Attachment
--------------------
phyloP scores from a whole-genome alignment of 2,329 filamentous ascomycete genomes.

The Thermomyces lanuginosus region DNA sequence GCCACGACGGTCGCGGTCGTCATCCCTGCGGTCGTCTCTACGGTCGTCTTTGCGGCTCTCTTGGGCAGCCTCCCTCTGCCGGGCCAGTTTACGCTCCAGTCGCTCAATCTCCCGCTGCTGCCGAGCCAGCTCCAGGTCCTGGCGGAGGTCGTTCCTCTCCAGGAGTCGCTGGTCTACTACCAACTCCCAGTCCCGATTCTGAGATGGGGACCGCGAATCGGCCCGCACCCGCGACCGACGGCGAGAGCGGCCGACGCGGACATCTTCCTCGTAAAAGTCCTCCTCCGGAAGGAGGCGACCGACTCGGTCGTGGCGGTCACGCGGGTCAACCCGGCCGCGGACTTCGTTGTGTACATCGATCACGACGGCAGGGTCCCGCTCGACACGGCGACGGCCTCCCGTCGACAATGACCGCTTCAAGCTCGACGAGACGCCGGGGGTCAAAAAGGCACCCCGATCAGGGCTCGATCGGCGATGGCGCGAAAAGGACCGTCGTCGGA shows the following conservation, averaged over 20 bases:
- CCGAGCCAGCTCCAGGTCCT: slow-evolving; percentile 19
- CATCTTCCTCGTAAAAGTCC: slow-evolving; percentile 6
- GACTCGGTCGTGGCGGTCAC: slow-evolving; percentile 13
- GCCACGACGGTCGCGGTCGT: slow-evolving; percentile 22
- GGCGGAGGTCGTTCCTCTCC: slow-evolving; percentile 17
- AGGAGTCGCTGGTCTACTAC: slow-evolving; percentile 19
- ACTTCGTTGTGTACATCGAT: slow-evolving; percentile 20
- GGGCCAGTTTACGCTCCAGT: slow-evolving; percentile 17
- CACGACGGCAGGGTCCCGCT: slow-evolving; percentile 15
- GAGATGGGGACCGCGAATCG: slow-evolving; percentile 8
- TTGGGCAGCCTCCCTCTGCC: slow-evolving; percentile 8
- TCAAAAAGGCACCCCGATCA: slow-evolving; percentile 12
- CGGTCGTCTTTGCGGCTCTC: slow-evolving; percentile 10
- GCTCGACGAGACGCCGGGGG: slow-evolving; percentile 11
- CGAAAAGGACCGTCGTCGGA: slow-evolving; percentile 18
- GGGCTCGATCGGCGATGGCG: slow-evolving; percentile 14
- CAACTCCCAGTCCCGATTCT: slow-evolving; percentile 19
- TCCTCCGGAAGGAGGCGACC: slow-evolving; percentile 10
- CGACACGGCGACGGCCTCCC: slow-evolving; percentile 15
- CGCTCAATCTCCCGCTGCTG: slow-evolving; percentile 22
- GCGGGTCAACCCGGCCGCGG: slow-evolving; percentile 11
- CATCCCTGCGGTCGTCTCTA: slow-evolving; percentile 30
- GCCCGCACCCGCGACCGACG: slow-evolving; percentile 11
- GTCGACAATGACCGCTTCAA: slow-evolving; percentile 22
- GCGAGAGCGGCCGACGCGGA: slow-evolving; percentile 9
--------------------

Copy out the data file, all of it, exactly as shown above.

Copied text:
phyloP scores from a whole-genome alignment of 2,329 filamentous ascomycete genomes.

The Thermomyces lanuginosus region DNA sequence GCCACGACGGTCGCGGTCGTCATCCCTGCGGTCGTCTCTACGGTCGTCTTTGCGGCTCTCTTGGGCAGCCTCCCTCTGCCGGGCCAGTTTACGCTCCAGTCGCTCAATCTCCCGCTGCTGCCGAGCCAGCTCCAGGTCCTGGCGGAGGTCGTTCCTCTCCAGGAGTCGCTGGTCTACTACCAACTCCCAGTCCCGATTCTGAGATGGGGACCGCGAATCGGCCCGCACCCGCGACCGACGGCGAGAGCGGCCGACGCGGACATCTTCCTCGTAAAAGTCCTCCTCCGGAAGGAGGCGACCGACTCGGTCGTGGCGGTCACGCGGGTCAACCCGGCCGCGGACTTCGTTGTGTACATCGATCACGACGGCAGGGTCCCGCTCGACACGGCGACGGCCTCCCGTCGACAATGACCGCTTCAAGCTCGACGAGACGCCGGGGGTCAAAAAGGCACCCCGATCAGGGCTCGATCGGCGATGGCGCGAAAAGGACCGTCGTCGGA shows the following conservation, averaged over 20 bases:
- CCGAGCCAGCTCCAGGTCCT: slow-evolving; percentile 19
- CATCTTCCTCGTAAAAGTCC: slow-evolving; percentile 6
- GACTCGGTCGTGGCGGTCAC: slow-evolving; percentile 13
- GCCACGACGGTCGCGGTCGT: slow-evolving; percentile 22
- GGCGGAGGTCGTTCCTCTCC: slow-evolving; percentile 17
- AGGAGTCGCTGGTCTACTAC: slow-evolving; percentile 19
- ACTTCGTTGTGTACATCGAT: slow-evolving; percentile 20
- GGGCCAGTTTACGCTCCAGT: slow-evolving; percentile 17
- CACGACGGCAGGGTCCCGCT: slow-evolving; percentile 15
- GAGATGGGGACCGCGAATCG: slow-evolving; percentile 8
- TTGGGCAGCCTCCCTCTGCC: slow-evolving; percentile 8
- TCAAAAAGGCACCCCGATCA: slow-evolving; percentile 12
- CGGTCGTCTTTGCGGCTCTC: slow-evolving; percentile 10
- GCTCGACGAGACGCCGGGGG: slow-evolving; percentile 11
- CGAAAAGGACCGTCGTCGGA: slow-evolving; percentile 18
- GGGCTCGATCGGCGATGGCG: slow-evolving; percentile 14
- CAACTCCCAGTCCCGATTCT: slow-evolving; percentile 19
- TCCTCCGGAAGGAGGCGACC: slow-evolving; percentile 10
- CGACACGGCGACGGCCTCCC: slow-evolving; percentile 15
- CGCTCAATCTCCCGCTGCTG: slow-evolving; percentile 22
- GCGGGTCAACCCGGCCGCGG: slow-evolving; percentile 11
- CATCCCTGCGGTCGTCTCTA: slow-evolving; percentile 30
- GCCCGCACCCGCGACCGACG: slow-evolving; percentile 11
- GTCGACAATGACCGCTTCAA: slow-evolving; percentile 22
- GCGAGAGCGGCCGACGCGGA: slow-evolving; percentile 9